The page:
Vol. 7 2016, pages 47–61
Published May 9, 2016
Professional sport clubs can be analyzed according to the extent their offers affect the community and the individual. The “use value” takes into account the individual benefits of watching a sporting competition, whereas the “non-use” reflects the externalities of a sports club and its sports events towards people not particular interested in the sport in question. Both values are commonly investigated within the local context, however in an explorative study of the Norwegian football club Molde FK, a sample of 29 young people that had taken up residence in a different part of the country from where they grew up was analyzed in order to find out what “relationship” value a sports club from their home town still has in their lives. Despite the fact that the sample turned out to contain very few passionate football fans, it also revealed that Molde FK still is present in the lives of non-football fans. We conclude that the football club functions as a frequent reminder of the hometown for people that have migrated, and thus, the non-use value might extend beyond the individual’s (lack of) interest for football. Further, the football club and its activities serve at the same time as a foundation for conversations that might support migrators to extend and to build up social capital at their new location.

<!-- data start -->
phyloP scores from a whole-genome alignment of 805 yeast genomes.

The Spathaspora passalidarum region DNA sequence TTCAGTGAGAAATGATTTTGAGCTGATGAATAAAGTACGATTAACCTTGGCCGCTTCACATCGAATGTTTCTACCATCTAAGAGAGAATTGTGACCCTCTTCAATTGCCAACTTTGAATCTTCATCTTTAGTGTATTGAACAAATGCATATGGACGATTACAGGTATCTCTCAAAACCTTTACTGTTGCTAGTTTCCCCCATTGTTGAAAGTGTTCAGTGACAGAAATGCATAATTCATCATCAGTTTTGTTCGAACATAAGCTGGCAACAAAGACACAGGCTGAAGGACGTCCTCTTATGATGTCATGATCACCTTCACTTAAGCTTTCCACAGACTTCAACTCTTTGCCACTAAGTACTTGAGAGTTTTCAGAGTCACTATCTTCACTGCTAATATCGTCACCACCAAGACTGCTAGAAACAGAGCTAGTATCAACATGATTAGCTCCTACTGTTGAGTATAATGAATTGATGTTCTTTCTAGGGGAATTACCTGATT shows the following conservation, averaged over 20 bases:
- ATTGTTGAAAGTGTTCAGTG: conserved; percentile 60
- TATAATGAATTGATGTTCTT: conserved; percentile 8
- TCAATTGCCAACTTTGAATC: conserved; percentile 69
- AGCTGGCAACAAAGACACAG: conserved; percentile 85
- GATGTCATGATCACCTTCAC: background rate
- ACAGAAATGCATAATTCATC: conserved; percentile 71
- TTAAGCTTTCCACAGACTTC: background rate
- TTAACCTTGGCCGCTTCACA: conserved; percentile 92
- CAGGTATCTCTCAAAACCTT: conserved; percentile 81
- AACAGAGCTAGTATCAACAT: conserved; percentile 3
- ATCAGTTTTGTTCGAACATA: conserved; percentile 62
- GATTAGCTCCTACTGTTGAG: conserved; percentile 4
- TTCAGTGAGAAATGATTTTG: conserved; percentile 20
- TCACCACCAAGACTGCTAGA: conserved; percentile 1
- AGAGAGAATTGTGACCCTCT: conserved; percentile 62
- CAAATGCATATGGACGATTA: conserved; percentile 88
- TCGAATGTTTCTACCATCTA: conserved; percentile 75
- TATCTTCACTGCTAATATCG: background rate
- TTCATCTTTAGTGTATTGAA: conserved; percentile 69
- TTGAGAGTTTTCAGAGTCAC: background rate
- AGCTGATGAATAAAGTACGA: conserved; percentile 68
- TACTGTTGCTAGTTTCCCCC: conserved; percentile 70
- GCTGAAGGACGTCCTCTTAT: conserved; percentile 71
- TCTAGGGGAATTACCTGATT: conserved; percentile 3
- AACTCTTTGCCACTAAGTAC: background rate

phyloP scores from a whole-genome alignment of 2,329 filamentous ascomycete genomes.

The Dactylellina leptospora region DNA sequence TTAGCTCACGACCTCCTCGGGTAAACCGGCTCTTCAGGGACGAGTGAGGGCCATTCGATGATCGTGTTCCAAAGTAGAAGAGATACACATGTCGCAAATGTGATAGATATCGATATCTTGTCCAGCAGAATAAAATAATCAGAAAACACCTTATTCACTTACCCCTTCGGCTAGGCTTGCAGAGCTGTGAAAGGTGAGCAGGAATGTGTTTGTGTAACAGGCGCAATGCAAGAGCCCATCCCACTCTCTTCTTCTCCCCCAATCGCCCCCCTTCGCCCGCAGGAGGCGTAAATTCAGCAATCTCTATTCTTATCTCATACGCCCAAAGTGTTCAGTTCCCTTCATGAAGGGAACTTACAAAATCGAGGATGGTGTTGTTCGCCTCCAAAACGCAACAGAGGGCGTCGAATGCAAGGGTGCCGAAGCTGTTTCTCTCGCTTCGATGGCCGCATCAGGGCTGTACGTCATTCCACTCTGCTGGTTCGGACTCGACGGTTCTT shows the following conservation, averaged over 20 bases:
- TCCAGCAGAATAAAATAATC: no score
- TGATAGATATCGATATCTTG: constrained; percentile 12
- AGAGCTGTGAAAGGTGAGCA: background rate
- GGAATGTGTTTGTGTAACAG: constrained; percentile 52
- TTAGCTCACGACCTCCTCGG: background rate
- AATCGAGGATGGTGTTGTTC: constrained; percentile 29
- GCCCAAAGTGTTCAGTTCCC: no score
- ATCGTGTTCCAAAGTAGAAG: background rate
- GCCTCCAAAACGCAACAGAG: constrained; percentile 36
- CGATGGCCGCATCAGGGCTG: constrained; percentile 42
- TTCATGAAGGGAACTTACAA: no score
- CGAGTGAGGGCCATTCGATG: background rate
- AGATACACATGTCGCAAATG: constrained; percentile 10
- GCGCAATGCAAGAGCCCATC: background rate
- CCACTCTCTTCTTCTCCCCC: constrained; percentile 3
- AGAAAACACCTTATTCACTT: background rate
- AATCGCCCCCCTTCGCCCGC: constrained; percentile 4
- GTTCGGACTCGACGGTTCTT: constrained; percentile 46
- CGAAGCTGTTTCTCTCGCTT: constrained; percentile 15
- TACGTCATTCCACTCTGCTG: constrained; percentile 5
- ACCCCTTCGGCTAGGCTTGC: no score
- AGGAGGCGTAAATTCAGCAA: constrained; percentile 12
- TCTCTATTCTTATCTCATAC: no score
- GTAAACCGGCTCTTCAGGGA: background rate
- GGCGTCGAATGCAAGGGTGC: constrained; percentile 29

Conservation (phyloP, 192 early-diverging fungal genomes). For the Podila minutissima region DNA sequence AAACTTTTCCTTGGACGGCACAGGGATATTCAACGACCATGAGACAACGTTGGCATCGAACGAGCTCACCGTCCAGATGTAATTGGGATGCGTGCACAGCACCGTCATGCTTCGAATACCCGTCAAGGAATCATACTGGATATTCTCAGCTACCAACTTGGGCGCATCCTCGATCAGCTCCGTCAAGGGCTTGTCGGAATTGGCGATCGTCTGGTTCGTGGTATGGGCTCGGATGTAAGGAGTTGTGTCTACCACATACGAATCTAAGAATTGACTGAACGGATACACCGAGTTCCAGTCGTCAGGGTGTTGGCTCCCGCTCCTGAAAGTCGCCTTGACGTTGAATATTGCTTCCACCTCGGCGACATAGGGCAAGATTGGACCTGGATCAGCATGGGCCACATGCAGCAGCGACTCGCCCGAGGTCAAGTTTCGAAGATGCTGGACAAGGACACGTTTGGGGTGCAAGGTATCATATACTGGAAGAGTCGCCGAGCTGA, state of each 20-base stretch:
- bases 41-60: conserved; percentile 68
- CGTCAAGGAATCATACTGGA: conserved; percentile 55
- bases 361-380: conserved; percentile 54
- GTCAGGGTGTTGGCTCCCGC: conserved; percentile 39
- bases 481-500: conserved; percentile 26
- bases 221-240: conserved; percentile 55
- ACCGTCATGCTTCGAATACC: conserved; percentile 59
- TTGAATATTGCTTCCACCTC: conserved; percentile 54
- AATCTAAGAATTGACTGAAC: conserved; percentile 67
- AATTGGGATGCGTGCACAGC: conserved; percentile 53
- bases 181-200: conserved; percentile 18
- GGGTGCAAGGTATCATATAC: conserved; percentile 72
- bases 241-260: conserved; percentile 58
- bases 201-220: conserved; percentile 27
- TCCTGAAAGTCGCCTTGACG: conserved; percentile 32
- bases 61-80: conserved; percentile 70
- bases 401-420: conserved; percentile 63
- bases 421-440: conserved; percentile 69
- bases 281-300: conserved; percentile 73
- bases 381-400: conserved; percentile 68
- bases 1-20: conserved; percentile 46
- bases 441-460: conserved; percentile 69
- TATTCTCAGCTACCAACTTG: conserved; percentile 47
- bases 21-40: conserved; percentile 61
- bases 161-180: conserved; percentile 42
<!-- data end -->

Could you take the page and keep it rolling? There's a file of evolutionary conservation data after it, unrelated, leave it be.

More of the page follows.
About the Authors
HARALD DOLLES IS Professor in Sport Management at Molde University College – Specialized University in Logistics. He also is part-time affiliated with the University of Gothenburg (Sweden), where he holds a Professorship in International Business at the School of Business, Economics and Law. Harald frequently contributes to scientific development in the fields of international business, Asian studies and sports management. Among others he serves as European Editor for Sport, Business and Management and acts as Chair of the European Academy of Management (EURAM) strategic interest group (SIG) on ‘Managing Sport’.
HALLGEIR GAMMELSÆTER is Professor in Social Change, Organization and Management at Molde University College – Specialized University in Logistics. His current research focus is sport and event management, and he has engaged heavily in European Sport Management Association, in the board, as Scientific Chair and currently as associate editor in European Sport Management Quarterly. He has published several articles on sport management in international journals and edited ‘The Organisation of Top Football Across Europe’ (Routledge, 2011).
OSKAR SOLENES is Associated Professor in Sport Management and Dean at the Faculty of Business Administration and Social Sciences at Molde University College – Specialized University in Logistics, Norway. He holds a PhD in sport history, studying the development of organized sport for children during the 20th century. His research interest are especially connected to the social cultural values of sport in general, as well as voluntarism and the organizing of children’s and youth sport in special.
SOLVEIG STRAUME is Associate Professor in Sport Management at Molde University College – Specialized University in Logistics. Her research focus is Sport for Development and Peace, where she has particularly examined sport policy and development in Africa. Her work have been published in a variety of journals such as International Journal of Sport Policy and Politics, Sport in Society and The International Journal of the History of Sport.